|Binomial name||Anacardium occidentale|
Other Common Names:
The other common names for the cashew tree are Cajueiro, cashew, cashu, casho, acajuiba, caju, acajou, acaju, acajaiba, alcayoiba, anacarde, anacardier,anacardo, cacajuil, cajou, gajus, jocote maranon, maranon, merey, noix d'acajou, pomme cajou, pomme, jambu, jambu golok, jambu mete, jambu monyet, jambu and terong.
The plant is native to northeastern Brazil, where it is called by its Portuguese name Cajú (the fruit) or Cajueiro (the tree). It is now widely grown in tropical climates for its cashew "nuts" and cashew apples. Originally spread from Brazil by the Portuguese, the cashew tree today can be found in all regions with a sufficiently warm and humid climate. The Cashew, Anacardium occidentale L., is a member of the Anacardiaceae family, along with mango, pistachio, poison ivy and poison oak. The family contains 73 genera and about 600 species. Anacardium contains 8 species, native to tropical America, of which the cashew is by far the most important economically.
This pseudo fruit (or "false fruit") is a by-product of the cashew nut industry. The cashew tree, Anacardium occidentale L., is called marañon in most Spanish-speaking countries, but merey in Venezuela; and caju or cajueiro in Portuguese. It is generally bushy, low-branched and spreading; may reach 35 ft (10.6 m) in height and width. Its leaves, mainly in terminal clusters, are oblong-oval or obovate, 4 to 8 in (10-20 cm) long and 2 to 4 in (5-10 cm) wide, and leathery. Yellowish-pink, 5-petalled flowers are borne in 6 to 10-in (15-25 cm) terminal panicles of mixed male, female and bisexual.
Cashew trees are often found growing wild on the drier sandy soils in the central plains of Brazil and are cultivated in many parts of the Amazon rainforest. Eventually it also became dispersed in East Africa and throughout the tropical lowlands of northern South America, Central America and the West Indies. It has been more or less casually planted in all warm regions and a few fruiting specimens are found in experimental stations and private gardens in southern Florida.
It is generally seen in tropical, dry and sandy soils. Grows on sterile, very shallow and impervious savanna soils, on which few others trees or crops, will grow, but is less tolerant of saline soil than most coastal plants. Does not tolerate any frost.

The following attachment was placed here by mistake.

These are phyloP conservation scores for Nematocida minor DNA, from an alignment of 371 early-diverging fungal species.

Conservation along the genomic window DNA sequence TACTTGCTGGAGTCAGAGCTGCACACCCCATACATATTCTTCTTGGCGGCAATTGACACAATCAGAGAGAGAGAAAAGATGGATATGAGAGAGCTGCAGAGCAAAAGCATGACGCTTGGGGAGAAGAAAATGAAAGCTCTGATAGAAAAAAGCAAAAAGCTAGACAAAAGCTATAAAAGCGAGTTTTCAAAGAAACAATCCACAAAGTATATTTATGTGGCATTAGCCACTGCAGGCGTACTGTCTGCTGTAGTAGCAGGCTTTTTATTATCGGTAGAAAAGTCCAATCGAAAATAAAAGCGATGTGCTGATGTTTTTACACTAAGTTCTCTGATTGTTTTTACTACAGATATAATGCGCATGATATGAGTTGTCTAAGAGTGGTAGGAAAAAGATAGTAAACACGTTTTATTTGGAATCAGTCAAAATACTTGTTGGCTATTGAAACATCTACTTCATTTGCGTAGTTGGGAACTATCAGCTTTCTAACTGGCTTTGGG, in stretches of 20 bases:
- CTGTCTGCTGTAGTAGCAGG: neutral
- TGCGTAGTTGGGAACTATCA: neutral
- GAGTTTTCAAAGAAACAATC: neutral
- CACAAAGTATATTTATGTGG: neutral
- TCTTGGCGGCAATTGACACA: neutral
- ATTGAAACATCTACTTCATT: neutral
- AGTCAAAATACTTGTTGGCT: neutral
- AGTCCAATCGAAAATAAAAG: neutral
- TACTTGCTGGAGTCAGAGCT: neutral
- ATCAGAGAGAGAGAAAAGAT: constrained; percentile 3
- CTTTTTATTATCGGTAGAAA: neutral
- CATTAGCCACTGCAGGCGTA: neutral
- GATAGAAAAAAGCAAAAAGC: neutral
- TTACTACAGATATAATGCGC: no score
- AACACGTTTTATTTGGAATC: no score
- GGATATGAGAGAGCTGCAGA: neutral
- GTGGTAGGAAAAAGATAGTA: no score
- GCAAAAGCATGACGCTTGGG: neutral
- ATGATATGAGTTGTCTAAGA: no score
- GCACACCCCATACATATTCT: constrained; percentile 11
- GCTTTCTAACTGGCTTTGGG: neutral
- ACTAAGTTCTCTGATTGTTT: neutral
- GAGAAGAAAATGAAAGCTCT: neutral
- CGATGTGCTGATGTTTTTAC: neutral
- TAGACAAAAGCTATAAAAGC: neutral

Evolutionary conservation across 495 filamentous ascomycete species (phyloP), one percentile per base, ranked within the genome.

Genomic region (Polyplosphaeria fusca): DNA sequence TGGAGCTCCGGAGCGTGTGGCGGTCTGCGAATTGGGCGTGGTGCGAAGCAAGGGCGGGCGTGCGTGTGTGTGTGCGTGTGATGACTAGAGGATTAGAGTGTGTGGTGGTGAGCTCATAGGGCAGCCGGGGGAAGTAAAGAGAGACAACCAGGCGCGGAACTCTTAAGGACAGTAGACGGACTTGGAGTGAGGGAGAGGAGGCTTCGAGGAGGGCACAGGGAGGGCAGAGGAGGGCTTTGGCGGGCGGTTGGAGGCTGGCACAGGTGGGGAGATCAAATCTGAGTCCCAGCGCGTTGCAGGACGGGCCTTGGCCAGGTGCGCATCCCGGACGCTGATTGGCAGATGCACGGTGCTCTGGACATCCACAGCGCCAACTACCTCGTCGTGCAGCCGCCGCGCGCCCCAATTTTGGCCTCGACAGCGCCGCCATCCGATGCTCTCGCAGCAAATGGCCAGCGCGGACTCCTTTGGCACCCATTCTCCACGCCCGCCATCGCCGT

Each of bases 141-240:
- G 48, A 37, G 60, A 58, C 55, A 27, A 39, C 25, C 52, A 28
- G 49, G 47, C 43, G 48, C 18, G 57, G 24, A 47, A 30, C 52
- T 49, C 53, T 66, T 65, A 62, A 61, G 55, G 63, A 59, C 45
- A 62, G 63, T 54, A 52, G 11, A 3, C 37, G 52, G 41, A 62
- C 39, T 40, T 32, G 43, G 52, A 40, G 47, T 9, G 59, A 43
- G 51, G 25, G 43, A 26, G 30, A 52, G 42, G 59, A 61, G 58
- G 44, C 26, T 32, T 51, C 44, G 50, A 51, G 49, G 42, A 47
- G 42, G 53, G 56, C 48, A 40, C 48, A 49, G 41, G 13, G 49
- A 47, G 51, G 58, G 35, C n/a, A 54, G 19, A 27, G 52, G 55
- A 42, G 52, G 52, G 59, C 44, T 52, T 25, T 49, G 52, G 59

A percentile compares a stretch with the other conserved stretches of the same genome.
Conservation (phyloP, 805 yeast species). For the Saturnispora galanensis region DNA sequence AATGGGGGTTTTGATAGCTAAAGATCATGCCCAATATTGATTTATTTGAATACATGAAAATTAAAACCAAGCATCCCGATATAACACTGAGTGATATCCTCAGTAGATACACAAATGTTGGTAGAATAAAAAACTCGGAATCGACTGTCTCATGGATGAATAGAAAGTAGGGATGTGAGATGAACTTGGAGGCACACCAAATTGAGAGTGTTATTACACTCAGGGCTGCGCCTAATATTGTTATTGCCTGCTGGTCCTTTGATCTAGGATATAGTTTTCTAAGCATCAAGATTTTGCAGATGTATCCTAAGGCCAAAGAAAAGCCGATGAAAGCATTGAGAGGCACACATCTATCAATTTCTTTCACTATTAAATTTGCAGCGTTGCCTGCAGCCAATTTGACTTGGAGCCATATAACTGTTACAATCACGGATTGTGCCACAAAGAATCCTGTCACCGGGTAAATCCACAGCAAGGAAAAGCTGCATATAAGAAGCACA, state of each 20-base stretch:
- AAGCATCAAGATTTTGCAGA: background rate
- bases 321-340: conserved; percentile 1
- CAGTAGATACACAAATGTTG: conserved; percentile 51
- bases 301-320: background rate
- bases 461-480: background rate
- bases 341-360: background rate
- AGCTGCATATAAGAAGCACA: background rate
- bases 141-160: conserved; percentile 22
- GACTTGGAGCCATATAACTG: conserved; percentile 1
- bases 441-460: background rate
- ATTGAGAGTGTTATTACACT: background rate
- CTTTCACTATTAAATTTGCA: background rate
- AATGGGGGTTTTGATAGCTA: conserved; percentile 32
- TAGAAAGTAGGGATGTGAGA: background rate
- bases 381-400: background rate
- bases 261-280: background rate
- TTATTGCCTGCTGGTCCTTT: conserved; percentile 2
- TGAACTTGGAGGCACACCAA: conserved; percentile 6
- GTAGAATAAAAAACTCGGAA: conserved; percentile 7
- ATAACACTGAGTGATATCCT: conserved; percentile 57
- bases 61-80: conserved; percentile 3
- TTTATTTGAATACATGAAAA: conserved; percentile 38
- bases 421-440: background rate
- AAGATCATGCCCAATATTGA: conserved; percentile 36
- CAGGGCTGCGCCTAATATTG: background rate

Cashew germinates slowly and poorly; several nuts are usually planted to the hole and thinned later. Propagation is generally by seeds, but may be vegetative from grafting, air-layering or inarching. Planting should be done in situ as cashew seedlings do not transplant easily. Recommended spacing is 10 x 10 m, thinned to 20 x 20 m after about 10 years, with maximum planting of 250 trees/ha. Once established, field needs little care. Intercropping may be done the first few years, with cotton, peanut, or yams. Fruits are produced after three years, during which lower branches and suckers are removed. Full production is attained by 10th year and continues to bear until about 30 years old. In dry areas, like Tanzania, flowering occurs in dry season, and fruits mature in 2-3 months. Flowers and fruits in various degrees of development are often present in same panicle. From flowering stage to ripe fruit requires about 3 months. Mature fruit falls to the ground where the 'apple' dries away. In wet weather, they are gathered each day and dried for 1-3 days.
The flowers are produced in a panicle or corymb up to 26 cm long, each flower small, pale green at first then turning reddish, with five slender, acute petals 7 to 15 mm long generally at the beginning of the dry season. Flowering may occur over several weeks.
Pests and Diseases